Today’s Recipe: Pickled Rainbow Chard Stems

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PICKLED RAINBOW CHARD STEMS

PREP TIME: 10 MINUTES
COOK TIME: 5 MINUTES
MAKES: 1 PINT

1        sprig fresh dill
2        garlic cloves, peeled and sliced
1/4     t mustard seed
1/8     t chili powder
2        bunches rainbow chard (approximately 12 leaves)
3/4     cup vinegar
2        T honey
2 1/2   t salt

1. Add dill, garlic, mustard seed, and chili powder to a pint canning jar.
2. Remove stems from leaves of chard (reserve leaves for use in other recipes). Carefully trim outer edges of stems to remove any bruises or greens. Slice into 1/4”-thick pieces. Add to jar.
3. In a small saucepan over medium heat, combine vinegar, honey, and salt. Heat over medium heat just until salt and honey are dissolved. Pour into jar, screw on lid, and refrigerate overnight.

Gather ingredients.

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Add 1 sprig fresh dill to a pint canning jar.

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Add 2 peeled and sliced garlic cloves.

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Add 1/4 t mustard seed.

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Add 1/8 t chili powder.

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Remove stems from leaves of chard (reserve leaves for use in other recipes).

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Carefully trim outer edges of stems to remove any bruises or greens.

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Slice into 1/4”-thick pieces.

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Add to jar.

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Add 3/4 cup vinegar to a small saucepan.

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Add 2 T honey.

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Add 2 1/2 t salt.

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Heat over medium heat just until salt and honey are dissolved.

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Pour into jar, screw on lid, and refrigerate overnight.

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Leave a comment 14 Comments

  1. Winnie Nielsen says:

    This is interesting because I have always just cut them off and thrown them away as they are so fibrous. The rainbow colors, however, look beautiful in the jar and they would make a pretty relish. The recipe reminds me of pickled watermelon rinds which are a huge delight here in the South where watermelons grow so plentifully.On my own, I would never think about using these parts to make new and interesting condiments. Shows you what I know! Ha!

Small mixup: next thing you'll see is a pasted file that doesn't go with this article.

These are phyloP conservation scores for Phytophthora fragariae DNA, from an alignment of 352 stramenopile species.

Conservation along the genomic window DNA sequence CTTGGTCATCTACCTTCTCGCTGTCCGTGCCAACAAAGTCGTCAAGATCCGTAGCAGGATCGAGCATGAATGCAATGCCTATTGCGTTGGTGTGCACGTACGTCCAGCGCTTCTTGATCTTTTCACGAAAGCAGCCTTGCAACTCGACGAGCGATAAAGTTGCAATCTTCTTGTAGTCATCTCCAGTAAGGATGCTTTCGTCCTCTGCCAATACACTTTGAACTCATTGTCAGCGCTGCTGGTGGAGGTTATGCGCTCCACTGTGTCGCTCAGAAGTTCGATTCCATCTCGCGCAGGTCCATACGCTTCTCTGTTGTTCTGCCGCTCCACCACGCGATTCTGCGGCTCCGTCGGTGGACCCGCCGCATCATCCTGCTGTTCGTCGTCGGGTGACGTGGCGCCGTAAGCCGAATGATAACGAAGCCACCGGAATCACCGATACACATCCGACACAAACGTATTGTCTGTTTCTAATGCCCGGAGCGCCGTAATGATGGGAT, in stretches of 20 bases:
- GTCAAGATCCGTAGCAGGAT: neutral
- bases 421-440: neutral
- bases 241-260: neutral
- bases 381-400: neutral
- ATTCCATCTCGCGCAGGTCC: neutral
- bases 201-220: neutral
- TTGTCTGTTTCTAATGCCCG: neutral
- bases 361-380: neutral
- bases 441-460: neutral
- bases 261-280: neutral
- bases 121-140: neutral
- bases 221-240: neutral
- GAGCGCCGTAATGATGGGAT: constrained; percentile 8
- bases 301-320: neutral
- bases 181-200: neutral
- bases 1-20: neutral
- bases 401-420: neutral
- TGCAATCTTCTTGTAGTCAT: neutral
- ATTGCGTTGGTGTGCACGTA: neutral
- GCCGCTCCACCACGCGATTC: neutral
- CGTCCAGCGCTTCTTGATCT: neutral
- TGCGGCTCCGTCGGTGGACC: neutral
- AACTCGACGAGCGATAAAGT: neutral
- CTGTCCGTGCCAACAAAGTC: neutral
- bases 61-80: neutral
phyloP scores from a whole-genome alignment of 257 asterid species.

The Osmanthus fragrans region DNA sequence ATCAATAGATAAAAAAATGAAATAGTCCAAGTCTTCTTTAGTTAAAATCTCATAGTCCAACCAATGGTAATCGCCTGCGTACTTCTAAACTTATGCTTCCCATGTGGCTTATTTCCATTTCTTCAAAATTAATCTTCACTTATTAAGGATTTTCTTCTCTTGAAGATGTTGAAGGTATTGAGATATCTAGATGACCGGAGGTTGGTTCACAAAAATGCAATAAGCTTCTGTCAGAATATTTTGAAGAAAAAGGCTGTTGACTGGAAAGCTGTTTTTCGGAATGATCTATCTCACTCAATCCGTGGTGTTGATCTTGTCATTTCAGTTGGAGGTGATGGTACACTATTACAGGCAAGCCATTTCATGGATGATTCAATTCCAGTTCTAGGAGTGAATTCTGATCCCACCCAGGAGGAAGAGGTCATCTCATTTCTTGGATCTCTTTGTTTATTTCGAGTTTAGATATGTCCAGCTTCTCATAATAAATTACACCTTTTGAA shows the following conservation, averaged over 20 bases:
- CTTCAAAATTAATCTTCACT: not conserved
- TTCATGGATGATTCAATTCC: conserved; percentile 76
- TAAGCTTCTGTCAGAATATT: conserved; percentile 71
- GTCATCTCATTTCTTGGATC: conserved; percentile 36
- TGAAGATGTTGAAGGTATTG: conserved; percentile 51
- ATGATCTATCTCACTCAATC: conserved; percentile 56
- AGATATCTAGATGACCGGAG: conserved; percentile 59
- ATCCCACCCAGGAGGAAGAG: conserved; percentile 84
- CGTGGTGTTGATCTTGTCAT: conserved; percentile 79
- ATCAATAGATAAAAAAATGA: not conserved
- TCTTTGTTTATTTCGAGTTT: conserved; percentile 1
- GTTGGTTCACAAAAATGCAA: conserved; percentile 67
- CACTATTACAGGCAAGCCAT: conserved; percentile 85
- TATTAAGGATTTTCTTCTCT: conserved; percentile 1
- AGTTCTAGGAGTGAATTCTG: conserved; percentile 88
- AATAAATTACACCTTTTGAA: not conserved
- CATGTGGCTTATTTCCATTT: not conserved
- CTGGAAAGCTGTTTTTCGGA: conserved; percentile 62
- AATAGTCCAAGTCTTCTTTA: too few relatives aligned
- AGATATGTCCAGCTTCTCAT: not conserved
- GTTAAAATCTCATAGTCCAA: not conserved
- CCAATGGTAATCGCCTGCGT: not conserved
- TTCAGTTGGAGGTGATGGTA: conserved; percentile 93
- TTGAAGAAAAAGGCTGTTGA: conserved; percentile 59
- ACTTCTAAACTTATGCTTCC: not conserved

2. jody says:

    Is this a sweet pickles type? If you leave out the honey or reduce it will it be moe dillish?

  3. Wayve says:

    Thank you for this recipe, and especially for the photos of how to prepare it. I’ve shared this on Facebook with our friends of the farm. Several people were introduced to chard through our CSA and now call themselves Chardheads. What fun!

  4. This looks BEAUTIFUL!
    Only refrigerate for one night?

    Greetings
    Heike
    #2245

  5. Wayve says:

    p.s. from Wayve: We plan to grow chard this year here in southern TN. You can keep up with “the latest dirt from the farm” and what’s available at our farm market at our FB page: Dennison’s Family Farm CSA. Thanks for visiting.

  6. what is the brand of the pan you are using in this article? it is gorgeous!

  7. karen england, farmgirl #89 says:

    I am not going to rest ’til i make this!!!! Many thanks MaryJane!

  8. Marga Ayers says:

    Can’t wait to try this!

  9. Krista says:

    That’s a beautiful display of colors in a jar. I haven’t had chard before. Looks like I will have to give it a try!

    • MaryJane says:

      Chard was Helen’s favorite. She’d bring it in from the garden, steam it, melt lots of butter on top and then add a few drops of vinegar and eat the whole things herself.

  10. laura schepps says:

    from what i’ve heard the stems…particularly the bottoms have the most nutrition!

  11. Betty says:

    Could you process these in a water bath canner to preserve without refrigeration?

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